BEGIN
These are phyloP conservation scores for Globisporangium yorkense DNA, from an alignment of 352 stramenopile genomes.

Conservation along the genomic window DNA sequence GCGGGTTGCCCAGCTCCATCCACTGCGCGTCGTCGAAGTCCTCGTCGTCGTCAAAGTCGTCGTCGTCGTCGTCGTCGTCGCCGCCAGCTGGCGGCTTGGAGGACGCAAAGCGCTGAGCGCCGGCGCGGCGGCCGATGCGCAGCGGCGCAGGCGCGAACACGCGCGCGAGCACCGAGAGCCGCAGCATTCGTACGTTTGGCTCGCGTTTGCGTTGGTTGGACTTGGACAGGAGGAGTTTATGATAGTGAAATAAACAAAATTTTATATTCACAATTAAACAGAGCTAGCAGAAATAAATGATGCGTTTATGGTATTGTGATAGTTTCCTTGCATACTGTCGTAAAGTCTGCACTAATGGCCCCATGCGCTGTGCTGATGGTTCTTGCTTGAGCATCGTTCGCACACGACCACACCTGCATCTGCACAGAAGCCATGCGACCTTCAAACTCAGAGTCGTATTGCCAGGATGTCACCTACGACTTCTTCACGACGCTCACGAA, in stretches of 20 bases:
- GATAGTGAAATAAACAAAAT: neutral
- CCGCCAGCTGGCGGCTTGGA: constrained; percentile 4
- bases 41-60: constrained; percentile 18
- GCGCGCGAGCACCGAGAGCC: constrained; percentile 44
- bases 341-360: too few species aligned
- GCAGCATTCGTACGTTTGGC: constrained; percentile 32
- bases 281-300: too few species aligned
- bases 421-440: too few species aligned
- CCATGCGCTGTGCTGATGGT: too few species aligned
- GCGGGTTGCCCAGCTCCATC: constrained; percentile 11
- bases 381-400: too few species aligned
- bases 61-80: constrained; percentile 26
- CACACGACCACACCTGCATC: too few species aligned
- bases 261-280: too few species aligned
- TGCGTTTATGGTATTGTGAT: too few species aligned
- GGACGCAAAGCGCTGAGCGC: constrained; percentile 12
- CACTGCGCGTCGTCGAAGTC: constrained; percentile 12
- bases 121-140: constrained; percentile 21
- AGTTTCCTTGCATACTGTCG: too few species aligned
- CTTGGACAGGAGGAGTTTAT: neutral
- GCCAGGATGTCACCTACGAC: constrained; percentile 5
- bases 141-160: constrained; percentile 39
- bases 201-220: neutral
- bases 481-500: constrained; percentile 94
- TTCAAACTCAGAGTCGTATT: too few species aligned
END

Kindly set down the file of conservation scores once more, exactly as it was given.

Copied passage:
These are phyloP conservation scores for Globisporangium yorkense DNA, from an alignment of 352 stramenopile genomes.

Conservation along the genomic window DNA sequence GCGGGTTGCCCAGCTCCATCCACTGCGCGTCGTCGAAGTCCTCGTCGTCGTCAAAGTCGTCGTCGTCGTCGTCGTCGTCGCCGCCAGCTGGCGGCTTGGAGGACGCAAAGCGCTGAGCGCCGGCGCGGCGGCCGATGCGCAGCGGCGCAGGCGCGAACACGCGCGCGAGCACCGAGAGCCGCAGCATTCGTACGTTTGGCTCGCGTTTGCGTTGGTTGGACTTGGACAGGAGGAGTTTATGATAGTGAAATAAACAAAATTTTATATTCACAATTAAACAGAGCTAGCAGAAATAAATGATGCGTTTATGGTATTGTGATAGTTTCCTTGCATACTGTCGTAAAGTCTGCACTAATGGCCCCATGCGCTGTGCTGATGGTTCTTGCTTGAGCATCGTTCGCACACGACCACACCTGCATCTGCACAGAAGCCATGCGACCTTCAAACTCAGAGTCGTATTGCCAGGATGTCACCTACGACTTCTTCACGACGCTCACGAA, in stretches of 20 bases:
- GATAGTGAAATAAACAAAAT: neutral
- CCGCCAGCTGGCGGCTTGGA: constrained; percentile 4
- bases 41-60: constrained; percentile 18
- GCGCGCGAGCACCGAGAGCC: constrained; percentile 44
- bases 341-360: too few species aligned
- GCAGCATTCGTACGTTTGGC: constrained; percentile 32
- bases 281-300: too few species aligned
- bases 421-440: too few species aligned
- CCATGCGCTGTGCTGATGGT: too few species aligned
- GCGGGTTGCCCAGCTCCATC: constrained; percentile 11
- bases 381-400: too few species aligned
- bases 61-80: constrained; percentile 26
- CACACGACCACACCTGCATC: too few species aligned
- bases 261-280: too few species aligned
- TGCGTTTATGGTATTGTGAT: too few species aligned
- GGACGCAAAGCGCTGAGCGC: constrained; percentile 12
- CACTGCGCGTCGTCGAAGTC: constrained; percentile 12
- bases 121-140: constrained; percentile 21
- AGTTTCCTTGCATACTGTCG: too few species aligned
- CTTGGACAGGAGGAGTTTAT: neutral
- GCCAGGATGTCACCTACGAC: constrained; percentile 5
- bases 141-160: constrained; percentile 39
- bases 201-220: neutral
- bases 481-500: constrained; percentile 94
- TTCAAACTCAGAGTCGTATT: too few species aligned